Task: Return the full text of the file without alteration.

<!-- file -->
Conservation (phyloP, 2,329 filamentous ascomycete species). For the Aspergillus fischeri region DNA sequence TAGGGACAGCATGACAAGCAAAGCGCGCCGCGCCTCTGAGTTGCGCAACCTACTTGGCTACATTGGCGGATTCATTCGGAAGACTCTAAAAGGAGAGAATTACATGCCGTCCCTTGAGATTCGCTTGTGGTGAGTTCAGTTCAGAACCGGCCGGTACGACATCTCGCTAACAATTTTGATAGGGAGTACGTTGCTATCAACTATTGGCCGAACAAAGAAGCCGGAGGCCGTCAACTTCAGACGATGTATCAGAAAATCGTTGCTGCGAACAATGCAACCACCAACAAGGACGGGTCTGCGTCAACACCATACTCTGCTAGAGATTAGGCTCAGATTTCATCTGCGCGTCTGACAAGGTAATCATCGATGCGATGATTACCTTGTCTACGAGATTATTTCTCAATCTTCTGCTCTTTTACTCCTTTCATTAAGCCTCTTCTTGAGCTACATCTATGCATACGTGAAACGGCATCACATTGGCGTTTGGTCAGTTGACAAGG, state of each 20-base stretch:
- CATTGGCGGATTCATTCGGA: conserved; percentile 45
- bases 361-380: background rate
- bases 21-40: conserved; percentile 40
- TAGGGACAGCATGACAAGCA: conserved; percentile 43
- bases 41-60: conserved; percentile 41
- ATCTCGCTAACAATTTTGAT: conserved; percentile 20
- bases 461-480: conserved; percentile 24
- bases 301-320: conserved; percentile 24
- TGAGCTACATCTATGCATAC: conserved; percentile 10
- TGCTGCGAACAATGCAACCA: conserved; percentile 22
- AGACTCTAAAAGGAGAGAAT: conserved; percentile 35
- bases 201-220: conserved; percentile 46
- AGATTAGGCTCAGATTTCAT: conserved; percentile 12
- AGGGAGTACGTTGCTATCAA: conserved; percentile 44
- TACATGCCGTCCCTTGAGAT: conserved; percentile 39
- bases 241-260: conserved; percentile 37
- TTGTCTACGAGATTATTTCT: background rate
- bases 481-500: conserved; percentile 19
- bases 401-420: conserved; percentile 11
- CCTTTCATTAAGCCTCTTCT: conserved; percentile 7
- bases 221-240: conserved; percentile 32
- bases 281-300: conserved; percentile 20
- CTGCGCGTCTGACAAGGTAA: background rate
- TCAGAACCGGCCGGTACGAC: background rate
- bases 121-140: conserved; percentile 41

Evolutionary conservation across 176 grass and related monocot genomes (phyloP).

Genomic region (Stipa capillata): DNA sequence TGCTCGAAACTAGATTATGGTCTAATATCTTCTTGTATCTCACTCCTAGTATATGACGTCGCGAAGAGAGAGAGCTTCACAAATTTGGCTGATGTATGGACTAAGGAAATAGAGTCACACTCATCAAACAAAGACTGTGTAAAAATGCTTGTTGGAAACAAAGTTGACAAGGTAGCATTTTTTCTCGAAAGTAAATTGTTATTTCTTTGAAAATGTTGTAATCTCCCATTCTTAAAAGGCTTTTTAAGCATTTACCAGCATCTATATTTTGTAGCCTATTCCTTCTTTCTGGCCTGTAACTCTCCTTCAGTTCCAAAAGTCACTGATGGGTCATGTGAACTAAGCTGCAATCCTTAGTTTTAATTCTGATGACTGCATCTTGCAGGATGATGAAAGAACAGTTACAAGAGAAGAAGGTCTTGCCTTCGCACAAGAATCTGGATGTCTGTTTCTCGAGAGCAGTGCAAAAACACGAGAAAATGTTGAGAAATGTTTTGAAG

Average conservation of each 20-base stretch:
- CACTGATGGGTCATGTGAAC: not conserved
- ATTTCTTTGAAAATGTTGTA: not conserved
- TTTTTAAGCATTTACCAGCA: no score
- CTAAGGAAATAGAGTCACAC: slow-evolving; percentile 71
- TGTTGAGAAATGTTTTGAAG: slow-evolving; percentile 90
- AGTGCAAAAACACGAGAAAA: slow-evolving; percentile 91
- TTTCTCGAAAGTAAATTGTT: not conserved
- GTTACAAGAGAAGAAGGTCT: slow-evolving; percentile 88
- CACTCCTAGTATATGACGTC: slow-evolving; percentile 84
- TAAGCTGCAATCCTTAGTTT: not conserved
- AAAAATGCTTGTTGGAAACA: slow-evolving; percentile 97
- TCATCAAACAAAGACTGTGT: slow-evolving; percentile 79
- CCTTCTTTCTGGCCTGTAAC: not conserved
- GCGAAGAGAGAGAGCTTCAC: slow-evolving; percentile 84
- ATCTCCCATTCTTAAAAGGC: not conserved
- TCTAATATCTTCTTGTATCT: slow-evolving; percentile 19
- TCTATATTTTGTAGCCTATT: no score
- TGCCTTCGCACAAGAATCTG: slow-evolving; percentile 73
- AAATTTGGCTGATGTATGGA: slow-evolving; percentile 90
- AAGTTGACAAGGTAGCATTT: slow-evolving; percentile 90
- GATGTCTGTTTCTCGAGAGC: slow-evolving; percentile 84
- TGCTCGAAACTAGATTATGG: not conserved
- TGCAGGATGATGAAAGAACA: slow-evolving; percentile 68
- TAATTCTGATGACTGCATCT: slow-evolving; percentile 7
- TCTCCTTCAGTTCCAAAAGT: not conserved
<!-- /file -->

Conservation (phyloP, 2,329 filamentous ascomycete species). For the Aspergillus fischeri region DNA sequence TAGGGACAGCATGACAAGCAAAGCGCGCCGCGCCTCTGAGTTGCGCAACCTACTTGGCTACATTGGCGGATTCATTCGGAAGACTCTAAAAGGAGAGAATTACATGCCGTCCCTTGAGATTCGCTTGTGGTGAGTTCAGTTCAGAACCGGCCGGTACGACATCTCGCTAACAATTTTGATAGGGAGTACGTTGCTATCAACTATTGGCCGAACAAAGAAGCCGGAGGCCGTCAACTTCAGACGATGTATCAGAAAATCGTTGCTGCGAACAATGCAACCACCAACAAGGACGGGTCTGCGTCAACACCATACTCTGCTAGAGATTAGGCTCAGATTTCATCTGCGCGTCTGACAAGGTAATCATCGATGCGATGATTACCTTGTCTACGAGATTATTTCTCAATCTTCTGCTCTTTTACTCCTTTCATTAAGCCTCTTCTTGAGCTACATCTATGCATACGTGAAACGGCATCACATTGGCGTTTGGTCAGTTGACAAGG, state of each 20-base stretch:
- CATTGGCGGATTCATTCGGA: conserved; percentile 45
- bases 361-380: background rate
- bases 21-40: conserved; percentile 40
- TAGGGACAGCATGACAAGCA: conserved; percentile 43
- bases 41-60: conserved; percentile 41
- ATCTCGCTAACAATTTTGAT: conserved; percentile 20
- bases 461-480: conserved; percentile 24
- bases 301-320: conserved; percentile 24
- TGAGCTACATCTATGCATAC: conserved; percentile 10
- TGCTGCGAACAATGCAACCA: conserved; percentile 22
- AGACTCTAAAAGGAGAGAAT: conserved; percentile 35
- bases 201-220: conserved; percentile 46
- AGATTAGGCTCAGATTTCAT: conserved; percentile 12
- AGGGAGTACGTTGCTATCAA: conserved; percentile 44
- TACATGCCGTCCCTTGAGAT: conserved; percentile 39
- bases 241-260: conserved; percentile 37
- TTGTCTACGAGATTATTTCT: background rate
- bases 481-500: conserved; percentile 19
- bases 401-420: conserved; percentile 11
- CCTTTCATTAAGCCTCTTCT: conserved; percentile 7
- bases 221-240: conserved; percentile 32
- bases 281-300: conserved; percentile 20
- CTGCGCGTCTGACAAGGTAA: background rate
- TCAGAACCGGCCGGTACGAC: background rate
- bases 121-140: conserved; percentile 41

Evolutionary conservation across 176 grass and related monocot genomes (phyloP).

Genomic region (Stipa capillata): DNA sequence TGCTCGAAACTAGATTATGGTCTAATATCTTCTTGTATCTCACTCCTAGTATATGACGTCGCGAAGAGAGAGAGCTTCACAAATTTGGCTGATGTATGGACTAAGGAAATAGAGTCACACTCATCAAACAAAGACTGTGTAAAAATGCTTGTTGGAAACAAAGTTGACAAGGTAGCATTTTTTCTCGAAAGTAAATTGTTATTTCTTTGAAAATGTTGTAATCTCCCATTCTTAAAAGGCTTTTTAAGCATTTACCAGCATCTATATTTTGTAGCCTATTCCTTCTTTCTGGCCTGTAACTCTCCTTCAGTTCCAAAAGTCACTGATGGGTCATGTGAACTAAGCTGCAATCCTTAGTTTTAATTCTGATGACTGCATCTTGCAGGATGATGAAAGAACAGTTACAAGAGAAGAAGGTCTTGCCTTCGCACAAGAATCTGGATGTCTGTTTCTCGAGAGCAGTGCAAAAACACGAGAAAATGTTGAGAAATGTTTTGAAG

Average conservation of each 20-base stretch:
- CACTGATGGGTCATGTGAAC: not conserved
- ATTTCTTTGAAAATGTTGTA: not conserved
- TTTTTAAGCATTTACCAGCA: no score
- CTAAGGAAATAGAGTCACAC: slow-evolving; percentile 71
- TGTTGAGAAATGTTTTGAAG: slow-evolving; percentile 90
- AGTGCAAAAACACGAGAAAA: slow-evolving; percentile 91
- TTTCTCGAAAGTAAATTGTT: not conserved
- GTTACAAGAGAAGAAGGTCT: slow-evolving; percentile 88
- CACTCCTAGTATATGACGTC: slow-evolving; percentile 84
- TAAGCTGCAATCCTTAGTTT: not conserved
- AAAAATGCTTGTTGGAAACA: slow-evolving; percentile 97
- TCATCAAACAAAGACTGTGT: slow-evolving; percentile 79
- CCTTCTTTCTGGCCTGTAAC: not conserved
- GCGAAGAGAGAGAGCTTCAC: slow-evolving; percentile 84
- ATCTCCCATTCTTAAAAGGC: not conserved
- TCTAATATCTTCTTGTATCT: slow-evolving; percentile 19
- TCTATATTTTGTAGCCTATT: no score
- TGCCTTCGCACAAGAATCTG: slow-evolving; percentile 73
- AAATTTGGCTGATGTATGGA: slow-evolving; percentile 90
- AAGTTGACAAGGTAGCATTT: slow-evolving; percentile 90
- GATGTCTGTTTCTCGAGAGC: slow-evolving; percentile 84
- TGCTCGAAACTAGATTATGG: not conserved
- TGCAGGATGATGAAAGAACA: slow-evolving; percentile 68
- TAATTCTGATGACTGCATCT: slow-evolving; percentile 7
- TCTCCTTCAGTTCCAAAAGT: not conserved